Author: John C. Turpin (Washington State University)
This paper challenges the notion that early interior decorators relied solely on aesthetic criteria to guide their decisions during the design process by suggesting that the selection of certain design motifs and ornamentation were, in fact, vehicles for criticizing particular characteristics of late 19th and early 20th century American society. Two early interior decorators are used as case studies. The first is America’s first self-proclaimed interior decorator, Elsie de Wolfe, who consciously embraced 18th century France as a means of expressing her desire to be an independent, powerful, modern woman of the twentieth century. The second, Dorothy Draper, an interior decorator who pioneered the area of commercial design, sought to bring a level of equality to the growing separation of class. She attempted to elevate people’s experience through her designs by introducing palatially-scaled, aristocratic ornamentation to her public projects.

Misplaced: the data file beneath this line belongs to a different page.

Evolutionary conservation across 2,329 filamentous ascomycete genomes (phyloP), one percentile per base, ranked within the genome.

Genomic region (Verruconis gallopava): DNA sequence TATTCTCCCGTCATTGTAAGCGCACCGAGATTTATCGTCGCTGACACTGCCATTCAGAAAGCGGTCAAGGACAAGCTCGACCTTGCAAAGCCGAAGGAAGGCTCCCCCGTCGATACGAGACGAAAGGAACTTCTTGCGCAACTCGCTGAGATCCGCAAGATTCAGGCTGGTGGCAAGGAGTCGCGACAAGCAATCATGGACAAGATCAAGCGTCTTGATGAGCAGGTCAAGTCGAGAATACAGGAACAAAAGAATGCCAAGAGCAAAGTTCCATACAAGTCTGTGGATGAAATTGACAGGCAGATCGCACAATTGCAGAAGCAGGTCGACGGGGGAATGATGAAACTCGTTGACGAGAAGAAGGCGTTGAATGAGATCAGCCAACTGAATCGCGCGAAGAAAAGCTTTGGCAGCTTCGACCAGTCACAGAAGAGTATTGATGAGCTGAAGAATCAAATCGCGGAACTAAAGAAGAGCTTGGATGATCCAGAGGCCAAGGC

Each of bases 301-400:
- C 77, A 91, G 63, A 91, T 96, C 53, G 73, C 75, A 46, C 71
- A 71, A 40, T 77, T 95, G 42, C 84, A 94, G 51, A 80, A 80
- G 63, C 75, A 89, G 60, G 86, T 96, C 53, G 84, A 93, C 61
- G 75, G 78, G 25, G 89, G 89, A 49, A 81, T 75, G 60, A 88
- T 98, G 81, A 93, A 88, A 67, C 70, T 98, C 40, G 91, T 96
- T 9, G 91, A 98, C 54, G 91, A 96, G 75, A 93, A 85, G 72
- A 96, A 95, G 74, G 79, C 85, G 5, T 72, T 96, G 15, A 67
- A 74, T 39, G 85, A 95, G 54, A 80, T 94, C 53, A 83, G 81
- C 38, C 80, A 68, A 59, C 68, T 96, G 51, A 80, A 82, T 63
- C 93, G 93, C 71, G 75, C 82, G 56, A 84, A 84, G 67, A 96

How to Cite: Turpin, J. C. (2003) “Interior Space: A Site for Social Criticism”, Journal of Cultural Research in Art Education. 21(1). doi: https://doi.org/10.2458/jcrae.5007